Symposium by Maxine Kumin



June of 2008 netted 8.59 inches of precipitation, garnering it the title of Lincoln’s ninth-wettest June; October of that year also held sway in the top 10 of Nebraska’s wettest Octobers. The summer between saw 266,644 people visiting Lincoln’s 10 public pools; a rose garden renovation in Antelope Park; and the CDC declaring Lincoln the healthiest city in America.  Maxine Kumin’s “Symposium” was published in the Prairie Schooner that summer as well; she had earlier held the position of Poet Laureate of the United States from 1981 to 1982.

by Tory Clower



Last call for the symposium at 4 p.m.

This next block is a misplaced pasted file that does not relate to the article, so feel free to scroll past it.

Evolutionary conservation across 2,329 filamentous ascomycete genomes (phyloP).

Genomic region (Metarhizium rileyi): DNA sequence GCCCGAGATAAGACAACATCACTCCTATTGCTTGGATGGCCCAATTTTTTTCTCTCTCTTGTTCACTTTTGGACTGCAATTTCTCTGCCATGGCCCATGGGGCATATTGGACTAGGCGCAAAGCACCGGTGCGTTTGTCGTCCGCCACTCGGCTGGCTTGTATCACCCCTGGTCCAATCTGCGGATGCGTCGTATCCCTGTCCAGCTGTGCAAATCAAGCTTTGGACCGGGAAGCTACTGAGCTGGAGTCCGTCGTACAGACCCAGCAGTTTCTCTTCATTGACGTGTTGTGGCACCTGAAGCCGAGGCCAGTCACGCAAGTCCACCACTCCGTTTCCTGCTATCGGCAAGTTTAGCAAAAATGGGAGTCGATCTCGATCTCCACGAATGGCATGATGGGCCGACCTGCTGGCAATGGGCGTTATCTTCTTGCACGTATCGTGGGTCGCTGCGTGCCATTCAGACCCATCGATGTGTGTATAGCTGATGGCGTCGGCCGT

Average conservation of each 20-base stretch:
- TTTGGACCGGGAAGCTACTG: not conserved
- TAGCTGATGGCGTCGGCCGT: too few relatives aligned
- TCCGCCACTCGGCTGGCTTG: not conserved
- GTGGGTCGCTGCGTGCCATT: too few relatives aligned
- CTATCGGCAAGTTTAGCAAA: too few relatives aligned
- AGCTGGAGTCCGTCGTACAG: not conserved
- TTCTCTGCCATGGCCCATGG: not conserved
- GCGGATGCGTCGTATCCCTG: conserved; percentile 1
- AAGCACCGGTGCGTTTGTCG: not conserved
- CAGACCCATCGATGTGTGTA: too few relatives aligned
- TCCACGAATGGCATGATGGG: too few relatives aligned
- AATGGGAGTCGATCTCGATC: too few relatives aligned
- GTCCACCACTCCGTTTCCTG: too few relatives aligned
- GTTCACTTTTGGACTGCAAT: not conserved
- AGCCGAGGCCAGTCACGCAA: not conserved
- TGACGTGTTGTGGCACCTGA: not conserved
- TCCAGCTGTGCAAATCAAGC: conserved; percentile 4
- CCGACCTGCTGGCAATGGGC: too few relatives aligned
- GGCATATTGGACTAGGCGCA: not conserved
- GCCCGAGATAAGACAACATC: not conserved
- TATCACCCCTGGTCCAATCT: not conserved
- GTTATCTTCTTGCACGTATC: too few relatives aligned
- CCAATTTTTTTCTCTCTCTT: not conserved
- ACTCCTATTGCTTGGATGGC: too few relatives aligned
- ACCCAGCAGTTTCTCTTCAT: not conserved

to examine the works of W. H. Auden
whom  I remember always in carpet slippers.

X from Hum. 101 will discuss the early poems,
Y from Eng. 323 will discuss the later poems
in the symposium that opens at 4 p.m.

Spender famously said, Poor Auden; soon
we’ll have to take off his face and iron it to see who he is.

Perhaps he had bunions, thus the carpet slippers.

Lord Byron, Faustus, Yeats, September 1
, these poems should head the list
of works discussed in the symposium at 4 p.m.

which will reaffirm the poet’s place in the pantheon:
wittier than Eliot, more readable than Pound,
both too erudite to read in carpet slippers

but knowing how all the instruments can disagree
and cleverest hopes expire, let us revere
his pleated face in the symposium at 4 p.m.
while I revisit him on stage in carpet slippers.